07 September 2006 | Paul Snell
The government has sought to reassure energy buyers following national media reports of "soaring gas prices" and "winter gas shortages".
The Reuters report at the end of August, which was picked up by other outlets, contained comments from energy minister Malcolm Wicks, who said: "It's not going to be the easiest of winters and we need to manage this with care and make sure we get it right."
He said the UK winter gas supply market was "looking the same as the past two years" and that supplies would remain tight.
In an interview with the Financial Times the following day, Sir John Mogg, chairman of energy regulator Ofgem, made comments seemingly at odds with the minister.
He said gas supplies would be "less tight" this winter, as a result of new pipelines and improvements to existing infrastructure.
"We feel much more confident that the UK's gas supplies will be at a comfortable level."
The Department of Trade and Industry told SM that the measurement of "tightness" was not a precise science, and there was not a huge difference between Wicks' appraisal and that of Sir John.
Energy consultant Chris Lewis said he agreed on the whole with Ofgem's assessment of the market.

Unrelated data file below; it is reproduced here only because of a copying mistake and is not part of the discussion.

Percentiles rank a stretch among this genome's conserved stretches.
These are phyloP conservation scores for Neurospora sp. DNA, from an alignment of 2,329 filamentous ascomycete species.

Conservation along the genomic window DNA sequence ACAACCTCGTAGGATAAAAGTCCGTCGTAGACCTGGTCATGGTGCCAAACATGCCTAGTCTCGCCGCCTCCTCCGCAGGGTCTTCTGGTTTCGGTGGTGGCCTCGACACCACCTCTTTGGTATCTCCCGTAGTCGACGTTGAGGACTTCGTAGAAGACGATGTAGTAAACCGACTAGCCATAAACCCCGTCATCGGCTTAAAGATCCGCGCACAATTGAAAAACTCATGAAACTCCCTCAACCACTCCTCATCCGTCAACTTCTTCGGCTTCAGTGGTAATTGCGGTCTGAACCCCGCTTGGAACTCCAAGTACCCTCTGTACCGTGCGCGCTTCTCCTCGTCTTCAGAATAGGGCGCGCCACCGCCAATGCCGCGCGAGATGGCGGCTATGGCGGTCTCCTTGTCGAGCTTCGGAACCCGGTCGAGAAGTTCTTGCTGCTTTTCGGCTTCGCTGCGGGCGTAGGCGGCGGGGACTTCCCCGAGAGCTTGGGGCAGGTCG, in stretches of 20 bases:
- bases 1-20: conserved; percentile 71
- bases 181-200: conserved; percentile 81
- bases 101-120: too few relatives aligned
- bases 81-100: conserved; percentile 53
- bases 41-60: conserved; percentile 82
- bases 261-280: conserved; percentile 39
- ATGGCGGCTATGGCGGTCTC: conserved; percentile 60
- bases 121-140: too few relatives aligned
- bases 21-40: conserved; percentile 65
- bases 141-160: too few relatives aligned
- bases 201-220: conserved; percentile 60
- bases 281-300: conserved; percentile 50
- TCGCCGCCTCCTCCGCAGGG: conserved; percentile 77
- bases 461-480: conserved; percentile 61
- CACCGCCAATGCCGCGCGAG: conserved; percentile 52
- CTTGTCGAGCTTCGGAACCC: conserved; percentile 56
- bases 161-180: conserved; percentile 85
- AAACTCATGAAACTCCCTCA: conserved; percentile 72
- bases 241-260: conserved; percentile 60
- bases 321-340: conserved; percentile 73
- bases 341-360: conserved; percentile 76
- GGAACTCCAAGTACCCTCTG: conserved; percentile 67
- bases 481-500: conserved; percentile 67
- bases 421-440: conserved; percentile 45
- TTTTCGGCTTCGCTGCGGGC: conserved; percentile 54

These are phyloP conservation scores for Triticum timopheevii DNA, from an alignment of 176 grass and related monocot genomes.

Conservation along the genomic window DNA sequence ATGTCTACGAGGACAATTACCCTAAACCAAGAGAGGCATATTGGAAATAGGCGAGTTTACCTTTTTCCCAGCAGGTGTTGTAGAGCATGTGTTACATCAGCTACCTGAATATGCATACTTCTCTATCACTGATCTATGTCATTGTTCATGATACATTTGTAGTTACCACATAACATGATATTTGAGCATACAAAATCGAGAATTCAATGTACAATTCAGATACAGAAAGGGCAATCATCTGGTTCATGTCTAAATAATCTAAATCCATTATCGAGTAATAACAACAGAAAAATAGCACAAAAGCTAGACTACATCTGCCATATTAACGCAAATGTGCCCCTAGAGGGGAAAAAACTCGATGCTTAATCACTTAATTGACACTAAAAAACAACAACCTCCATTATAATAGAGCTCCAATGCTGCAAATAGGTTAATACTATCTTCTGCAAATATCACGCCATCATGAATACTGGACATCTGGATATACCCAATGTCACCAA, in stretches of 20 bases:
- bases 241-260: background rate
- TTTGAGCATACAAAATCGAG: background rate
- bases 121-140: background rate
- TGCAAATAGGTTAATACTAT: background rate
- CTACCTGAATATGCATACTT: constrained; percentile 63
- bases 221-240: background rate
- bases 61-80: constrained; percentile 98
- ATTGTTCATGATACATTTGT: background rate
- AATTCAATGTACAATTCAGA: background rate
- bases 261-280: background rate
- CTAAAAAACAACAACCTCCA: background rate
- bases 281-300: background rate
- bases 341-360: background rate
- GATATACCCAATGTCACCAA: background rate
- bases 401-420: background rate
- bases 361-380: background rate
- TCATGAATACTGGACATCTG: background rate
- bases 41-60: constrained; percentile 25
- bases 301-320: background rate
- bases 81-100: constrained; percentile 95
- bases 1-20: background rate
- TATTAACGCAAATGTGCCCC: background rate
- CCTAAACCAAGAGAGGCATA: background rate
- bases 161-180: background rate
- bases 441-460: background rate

"No one can forecast what the weather will be like and supply is partly weather-related," he said. "But Ofgem is providing confident signs that the market [improved infrastructure] is going ahead and looks to be on line. The view is upbeat and the long-range forecast is slightly better than average."
However, Ofgem reminded buyers that they should not be complacent about the winter market. A spokesman for the regulator said: "We need to make sure that gas is moving through the pipelines at full capacity to make a difference."The CIPS energy committee has said that the Utilities Intermediaries Association code of conduct (see **News, 20 July**) does not solve the problem of mistrust between buyers and consultants. (**see Letters**)